Interregnum - and a Transition - The American Spectator | USA News and Politics
Interregnum — and a Transition

As this is written at the end of October you know more than I do — about the elections, I mean. So I turn to my old friend Joe Sobran, who died on September 30, age 64. He was the best man at my wedding. He worked for 20 years for William F. Buckley at National Review, wrote a syndicated column for years, and authored a lesser known but sometimes outstanding column for the Wanderer, a Catholic weekly.

His death caused a stir in conservative circles because in 1993 he wrote a Wanderer column attacking Buckley and was fired. There has been a lot of comment on Sobran’s hostility to Israel, discussions of his alleged anti-Semitism (“contextual” anti-Semitism, as Buckley put it), and Joe’s countercharge that Buckley kowtowed to the “Israeli lobby.” I don’t want to enter that war zone right now, although I plan to write something about it later. Meanwhile I will confine myself to recommending Matthew Scully’s article in National Review, “Bard of the Right.” It is surely the best thing ever written about Joe. Among opinion journalists, Joe was “the greatest of his time,” Scully wrote. I agree.

I first met Joe Sobran in 1980. For most of that decade his literary ability, his originality, his learning, eloquence, and the sheer speed with which he could produce articles reached the level of what I can only call genius. That was the way it struck me. I never saw anything like it. I once tested him on his claim to know the whole of Shakespeare by heart. He had a volume of the collected works in his junk-filled car, the backseat crammed full of newspapers and God knows what covering the rear window. I flipped through the volume, taking care not to let him see the particular play. I would read a line at random, and his task was to say the next line. I did it five or six times and he got it right every time.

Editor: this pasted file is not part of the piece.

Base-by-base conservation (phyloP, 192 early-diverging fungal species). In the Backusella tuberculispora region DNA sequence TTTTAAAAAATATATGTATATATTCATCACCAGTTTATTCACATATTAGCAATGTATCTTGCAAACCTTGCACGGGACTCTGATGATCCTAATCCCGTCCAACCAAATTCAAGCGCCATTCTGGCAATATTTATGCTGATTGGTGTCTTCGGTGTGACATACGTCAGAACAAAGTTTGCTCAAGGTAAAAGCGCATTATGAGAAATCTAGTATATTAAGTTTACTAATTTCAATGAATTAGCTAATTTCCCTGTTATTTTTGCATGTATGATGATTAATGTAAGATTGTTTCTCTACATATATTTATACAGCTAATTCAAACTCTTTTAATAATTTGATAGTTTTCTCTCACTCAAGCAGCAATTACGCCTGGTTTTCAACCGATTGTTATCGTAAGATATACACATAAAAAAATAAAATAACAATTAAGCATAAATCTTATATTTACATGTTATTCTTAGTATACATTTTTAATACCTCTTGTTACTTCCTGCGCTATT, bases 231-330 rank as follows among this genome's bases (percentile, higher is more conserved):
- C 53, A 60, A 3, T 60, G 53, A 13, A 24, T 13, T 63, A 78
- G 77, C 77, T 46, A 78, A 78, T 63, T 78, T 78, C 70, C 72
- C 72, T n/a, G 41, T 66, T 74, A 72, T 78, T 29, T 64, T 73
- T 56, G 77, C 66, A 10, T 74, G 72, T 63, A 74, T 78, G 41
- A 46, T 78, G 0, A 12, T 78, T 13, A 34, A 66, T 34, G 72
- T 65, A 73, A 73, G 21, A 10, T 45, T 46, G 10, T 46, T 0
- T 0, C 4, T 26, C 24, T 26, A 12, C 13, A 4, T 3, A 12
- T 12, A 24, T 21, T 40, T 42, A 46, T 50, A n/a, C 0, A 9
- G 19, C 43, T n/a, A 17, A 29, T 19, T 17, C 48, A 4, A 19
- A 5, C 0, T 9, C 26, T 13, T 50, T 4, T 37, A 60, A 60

Sometimes, in his rented house in Arlington, I would see him produce a newspaper column in half an hour on an electric typewriter perched on a wobbly Formica-topped table. The entire ground floor of the house would be ankle-deep in what an admirer once called “landfill.” His column would materialize with no corrections needed. “Order from chaos,” as Matthew Scully said.

He did learn to use a computer — with Bill Buckley’s encouragement and assistance — and the new machine was helpful enough to give Joe the burst of energy he needed to complete Alias Shakespeare, his one book-length work. Otherwise I believe all his columns and articles were written in a single sitting. If he had to return to something, he would inevitably have lost the first draft somewhere in the landfill, so he would start over from the beginning.

I’m told he joined NR on 9/11/71. Some old hands at the magazine have good stories to tell about Joe in those years. I believe that in learning his Shakespeare he never had to work very hard at it. It just stayed with him once he read it. We tend to call such rare people geniuses. But the updated and more realistic definition of genius is “an infinite capacity to take pains.” That was not Joe!

Well, we can see where this is going. His great gift began to fade. At that point he had to make big efforts to do what he once did effortlessly. He was the intellectual equivalent of a natural athlete who can reach Olympic standards with no training. Then later, as he puts on a few years and a few pounds, he loses it. Then he has no discipline or good habits to fall back on. And that is what happened to Joe, more or less.

I also think that more convincingly accounts for his sad decline than any explanation that invokes the withdrawal of Bill Buckley’s support or the enmity of the neoconservatives.